On the seventh inst. at the palace, the Prime Minister told me, The king of Spain had communicated to the Bey by letter that the two 24 gun Xebecs (mentioned in my former letters as demanded) were ready for sea at Carthagena; and desired that He would send Moors to navigate them to Tunis. The Bey returned for answer that He should hold himself ready to receive the ships from the Spanish king at the Goulette; he could not go to the trouble and expense of sending for them. Hence it appears Spain expects no succour from the French Republic against Barbary.

The unexpected and almost incredible preliminaries of peace in Europe confound all my former Calculations concerning the future latitude of piracy here. England relinquishes her conquests in this sea. Malta returns to her ancient regimen, under the guarantee of a third power. This third power, it is presumed, will be Russia. But whether this will restrain or encourage the spirit of piracy is a problem. Russia navigates under the guarantee of the sublime Porte, and has of course no reason to quarrel with his subjects. It is not unreasonable to conjecture that the Knights of the order of St. Jno. of Jerusalem, being improved by the tour of Europe, will let the prompt benefit of a commercial intercourse with these people supercede the remote rewards of allegiance to the cross, which has so long kept them at war. It is yet too early to know what, or whether any succour will be given by France to the Italian states against the Barbary Regencies; commercial policy argues against it. At all events it seems pretty certain that no protection will be offered from any of these quarters to the commerce of the United States here; on the contrary, the same commercial policy which has kept these regencies in vigor, ever since their establishment on the present footing, will relax nothing, in its principle nor effect: France and England had better club to pay our tribute here to produce war than to suffer our uninterrupted commerce. If so my conclusions in a letter to Hon. S. Lyman of Oct. 12th. as well as others of the same purport, will hold good: no alternative is to be left to us for the maintenance of peace here but unlimited contributions or coercion. But, alarms are excited that pushing the war with Tripoli will involve us with the other regencies: Will concessions go to secure us against such an event? No! The moment we pay for peace again at Tripoli, Algiers will require more substantial evidence of the President’s veritable friendship—Tunis next—So that, on this footing, our ships of war, like those of Denmark, must be perpetually employed dancing from regency to regency with a white flag at foretop-gallant mast head, bearing to the feet of these Beys the prostrate humiliations of the government of the United States, and thus sacrificing, at the alter of avarice and arrogance the real interests and essential honor of the nation.

This morning the Bey’s Prime Minister sent for me to the palace to let me know that there is a deficiency of eighty quintals of powder; the stipulation being 300 quintals and only 300 bls. coming forward. I have always stated the stipulation to be entered on the regency’s books 300 quintals. There is twelve per. cent loss in weight; the Turkish C. being so much heavier than the English. It was with much difficulty I evaded the Bey’s demand for making up the deficiency out of the Washington’s magazine, but there can be no evasion of supplying it ultimately; I shall therefore procure it at Malta or Mahon: it will be a saving to the U.S.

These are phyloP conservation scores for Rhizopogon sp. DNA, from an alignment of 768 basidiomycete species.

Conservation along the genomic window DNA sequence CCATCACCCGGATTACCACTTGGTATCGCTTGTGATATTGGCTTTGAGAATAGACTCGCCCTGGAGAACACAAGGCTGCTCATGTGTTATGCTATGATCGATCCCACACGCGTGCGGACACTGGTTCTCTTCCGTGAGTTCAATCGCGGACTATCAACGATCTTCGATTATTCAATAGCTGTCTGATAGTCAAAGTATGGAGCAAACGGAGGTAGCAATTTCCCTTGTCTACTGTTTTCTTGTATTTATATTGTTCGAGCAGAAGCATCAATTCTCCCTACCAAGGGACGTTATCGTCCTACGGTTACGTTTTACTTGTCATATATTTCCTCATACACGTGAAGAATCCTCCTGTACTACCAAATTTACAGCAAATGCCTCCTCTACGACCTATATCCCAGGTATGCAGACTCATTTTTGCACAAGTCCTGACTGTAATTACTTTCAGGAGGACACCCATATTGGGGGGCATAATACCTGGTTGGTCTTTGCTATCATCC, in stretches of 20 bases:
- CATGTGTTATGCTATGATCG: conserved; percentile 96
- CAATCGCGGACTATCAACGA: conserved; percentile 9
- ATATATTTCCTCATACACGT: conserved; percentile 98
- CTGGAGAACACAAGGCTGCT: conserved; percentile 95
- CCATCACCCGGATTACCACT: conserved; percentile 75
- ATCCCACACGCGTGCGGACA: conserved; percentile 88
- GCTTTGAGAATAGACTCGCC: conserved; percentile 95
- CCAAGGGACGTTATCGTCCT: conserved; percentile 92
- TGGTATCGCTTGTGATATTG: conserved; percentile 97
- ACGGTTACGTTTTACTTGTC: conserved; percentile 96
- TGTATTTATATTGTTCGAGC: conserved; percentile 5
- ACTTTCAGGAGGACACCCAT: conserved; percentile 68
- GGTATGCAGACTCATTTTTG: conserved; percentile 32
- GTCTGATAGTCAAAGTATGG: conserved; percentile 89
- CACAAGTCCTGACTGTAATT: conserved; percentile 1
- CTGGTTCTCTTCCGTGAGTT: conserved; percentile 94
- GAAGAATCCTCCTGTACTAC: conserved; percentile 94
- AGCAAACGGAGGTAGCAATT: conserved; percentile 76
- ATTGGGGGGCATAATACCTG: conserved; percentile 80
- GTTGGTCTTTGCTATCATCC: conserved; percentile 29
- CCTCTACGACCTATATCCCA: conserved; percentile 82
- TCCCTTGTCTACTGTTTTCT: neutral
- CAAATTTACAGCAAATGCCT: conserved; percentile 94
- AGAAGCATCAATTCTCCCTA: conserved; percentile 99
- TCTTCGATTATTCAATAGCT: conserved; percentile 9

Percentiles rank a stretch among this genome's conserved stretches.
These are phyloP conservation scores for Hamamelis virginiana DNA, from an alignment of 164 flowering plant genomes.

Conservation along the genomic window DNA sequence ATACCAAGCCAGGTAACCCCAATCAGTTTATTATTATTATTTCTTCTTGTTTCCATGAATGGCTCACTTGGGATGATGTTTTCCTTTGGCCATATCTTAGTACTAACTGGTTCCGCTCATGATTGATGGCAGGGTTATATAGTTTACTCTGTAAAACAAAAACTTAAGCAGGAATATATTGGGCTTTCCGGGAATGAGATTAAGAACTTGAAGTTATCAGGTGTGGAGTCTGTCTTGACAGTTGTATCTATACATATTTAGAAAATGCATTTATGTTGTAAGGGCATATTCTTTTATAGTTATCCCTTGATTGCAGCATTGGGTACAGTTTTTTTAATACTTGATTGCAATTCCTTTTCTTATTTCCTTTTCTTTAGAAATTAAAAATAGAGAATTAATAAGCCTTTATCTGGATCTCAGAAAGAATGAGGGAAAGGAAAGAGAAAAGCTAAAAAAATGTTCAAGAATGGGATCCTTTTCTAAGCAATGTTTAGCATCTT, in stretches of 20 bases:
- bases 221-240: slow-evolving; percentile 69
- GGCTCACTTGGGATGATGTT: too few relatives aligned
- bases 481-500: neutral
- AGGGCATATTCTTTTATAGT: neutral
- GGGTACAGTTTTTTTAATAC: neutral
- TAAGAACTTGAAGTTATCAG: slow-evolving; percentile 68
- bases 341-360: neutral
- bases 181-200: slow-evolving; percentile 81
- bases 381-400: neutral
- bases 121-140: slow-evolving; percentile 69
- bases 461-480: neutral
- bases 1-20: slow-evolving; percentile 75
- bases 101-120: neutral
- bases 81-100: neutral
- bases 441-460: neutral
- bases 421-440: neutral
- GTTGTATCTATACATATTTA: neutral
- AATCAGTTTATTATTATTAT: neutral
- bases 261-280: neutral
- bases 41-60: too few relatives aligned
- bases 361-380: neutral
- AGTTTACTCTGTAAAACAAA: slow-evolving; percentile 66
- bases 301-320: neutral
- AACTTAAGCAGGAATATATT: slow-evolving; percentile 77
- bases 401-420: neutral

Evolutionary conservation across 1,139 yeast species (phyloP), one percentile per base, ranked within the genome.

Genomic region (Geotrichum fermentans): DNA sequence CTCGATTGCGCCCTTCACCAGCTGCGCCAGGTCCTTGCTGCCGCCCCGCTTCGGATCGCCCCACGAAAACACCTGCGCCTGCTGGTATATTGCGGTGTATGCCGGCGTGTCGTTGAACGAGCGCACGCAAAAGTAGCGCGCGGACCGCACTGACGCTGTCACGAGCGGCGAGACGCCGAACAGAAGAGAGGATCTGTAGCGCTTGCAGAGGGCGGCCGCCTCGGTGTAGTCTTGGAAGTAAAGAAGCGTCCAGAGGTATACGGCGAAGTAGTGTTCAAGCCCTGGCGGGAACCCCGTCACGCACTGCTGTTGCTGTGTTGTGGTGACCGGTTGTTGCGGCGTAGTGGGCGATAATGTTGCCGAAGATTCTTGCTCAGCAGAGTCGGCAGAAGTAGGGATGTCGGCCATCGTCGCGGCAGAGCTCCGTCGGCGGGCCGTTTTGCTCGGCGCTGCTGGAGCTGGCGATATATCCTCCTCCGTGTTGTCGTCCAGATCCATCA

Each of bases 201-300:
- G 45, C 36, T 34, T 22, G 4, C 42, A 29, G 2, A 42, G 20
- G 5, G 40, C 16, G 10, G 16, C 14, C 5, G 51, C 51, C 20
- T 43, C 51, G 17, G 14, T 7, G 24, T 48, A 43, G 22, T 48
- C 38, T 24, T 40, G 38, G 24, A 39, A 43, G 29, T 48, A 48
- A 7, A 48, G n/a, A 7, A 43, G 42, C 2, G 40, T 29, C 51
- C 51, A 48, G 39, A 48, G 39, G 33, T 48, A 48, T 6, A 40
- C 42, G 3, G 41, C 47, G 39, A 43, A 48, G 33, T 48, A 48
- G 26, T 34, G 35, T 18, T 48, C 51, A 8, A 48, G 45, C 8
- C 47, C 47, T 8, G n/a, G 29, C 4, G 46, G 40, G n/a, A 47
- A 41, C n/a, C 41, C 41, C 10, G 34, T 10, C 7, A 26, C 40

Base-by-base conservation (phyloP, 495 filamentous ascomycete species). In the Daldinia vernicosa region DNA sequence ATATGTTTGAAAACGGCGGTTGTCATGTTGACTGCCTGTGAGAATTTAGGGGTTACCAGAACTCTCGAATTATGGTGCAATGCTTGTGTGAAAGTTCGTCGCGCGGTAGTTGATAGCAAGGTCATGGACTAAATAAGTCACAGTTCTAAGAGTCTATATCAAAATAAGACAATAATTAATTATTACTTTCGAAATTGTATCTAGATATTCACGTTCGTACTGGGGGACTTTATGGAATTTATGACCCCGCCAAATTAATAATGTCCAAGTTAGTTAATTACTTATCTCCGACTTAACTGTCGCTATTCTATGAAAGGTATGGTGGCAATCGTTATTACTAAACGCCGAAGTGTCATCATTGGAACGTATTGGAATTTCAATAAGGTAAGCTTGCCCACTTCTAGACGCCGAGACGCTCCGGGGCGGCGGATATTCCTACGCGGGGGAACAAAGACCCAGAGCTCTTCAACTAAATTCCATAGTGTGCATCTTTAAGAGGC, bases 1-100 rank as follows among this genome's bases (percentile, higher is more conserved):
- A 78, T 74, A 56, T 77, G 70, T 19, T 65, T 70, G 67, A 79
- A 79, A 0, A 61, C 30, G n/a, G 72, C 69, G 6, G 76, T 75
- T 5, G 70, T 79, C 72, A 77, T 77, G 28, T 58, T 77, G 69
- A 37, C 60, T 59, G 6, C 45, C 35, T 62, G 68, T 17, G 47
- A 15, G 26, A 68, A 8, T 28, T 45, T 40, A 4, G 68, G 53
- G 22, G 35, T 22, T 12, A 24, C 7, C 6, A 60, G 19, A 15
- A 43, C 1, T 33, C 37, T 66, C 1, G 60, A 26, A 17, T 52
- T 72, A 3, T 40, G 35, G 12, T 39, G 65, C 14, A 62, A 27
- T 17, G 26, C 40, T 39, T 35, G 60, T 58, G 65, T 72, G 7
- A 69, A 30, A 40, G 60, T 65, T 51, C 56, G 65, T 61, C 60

By a publication of an extract from my letter to Mr. Lyman of   Apl. I perceive the Ragusee Brig, Ben Venuto must have arrived in the U.S. in August; wherefore, except Government shall have taken advantage of her violation of charter party, it becomes necessary to make provisions for the payment of

her half freight here, as Pr. agreement, the sum of $4,000.
And also 80 Quints. powder @ 50 c. per. lb. 4,800
" 4 pieces brockade @ $300 per. pce. 1,200
" 6 do. satin @ 40 240

Most probably these articles will come much lower than here stated—this being the present price current of Tunis. To defray these expences, to re emburse myself disbursements for Mr. Cathcart, and to make provisions for the contingencies and exigencies of next summer at Tunis, where Mr. Cathcart will be with me, and we may be called upon for extraordinary provisions, I have this day drawn on the department of State order of Stephen Kingston, Merchant, of Philadela. for value recd. of Richard Woods, seven thousand, three hundred thirtynine 22/100 dollars. And order of Capn. Jno. Shaw, value of him recd. eight thousand six hundred and sixty 78/100 dollars, both twenty days sight; making the sum of $16000 for the application of which I am accountable to the United States. I should forward my accounts by this occasion, but it would seem a useless, as it must be a partial, settlement until after a full payment at Tunis.

It seems my application for leave of absence has not been intelligibly made. It was never intended to be understood that this indulgence was solicited at the expense of public service; it being always asked with a proviso that a settlement be first closed with Tunis—And this before I had serious apprehensions of a rupture with Tripoli. I am reconciled to act on this frontier until after this difficulty shall also be accommodated, provided suitable energy be used to reduce that regency to terms; after which my application may be considered on the footing as when first made. But should the President not think that application improper, it will be suitable to instruct me what disposition shall be made with any public monies which I may have on hand at the time of transfering this office. I have a long time been troubled with a menacing cough. Am going to Leghorn for the benefit of my health. Have the honor to be, with perfect respect,

William Eaton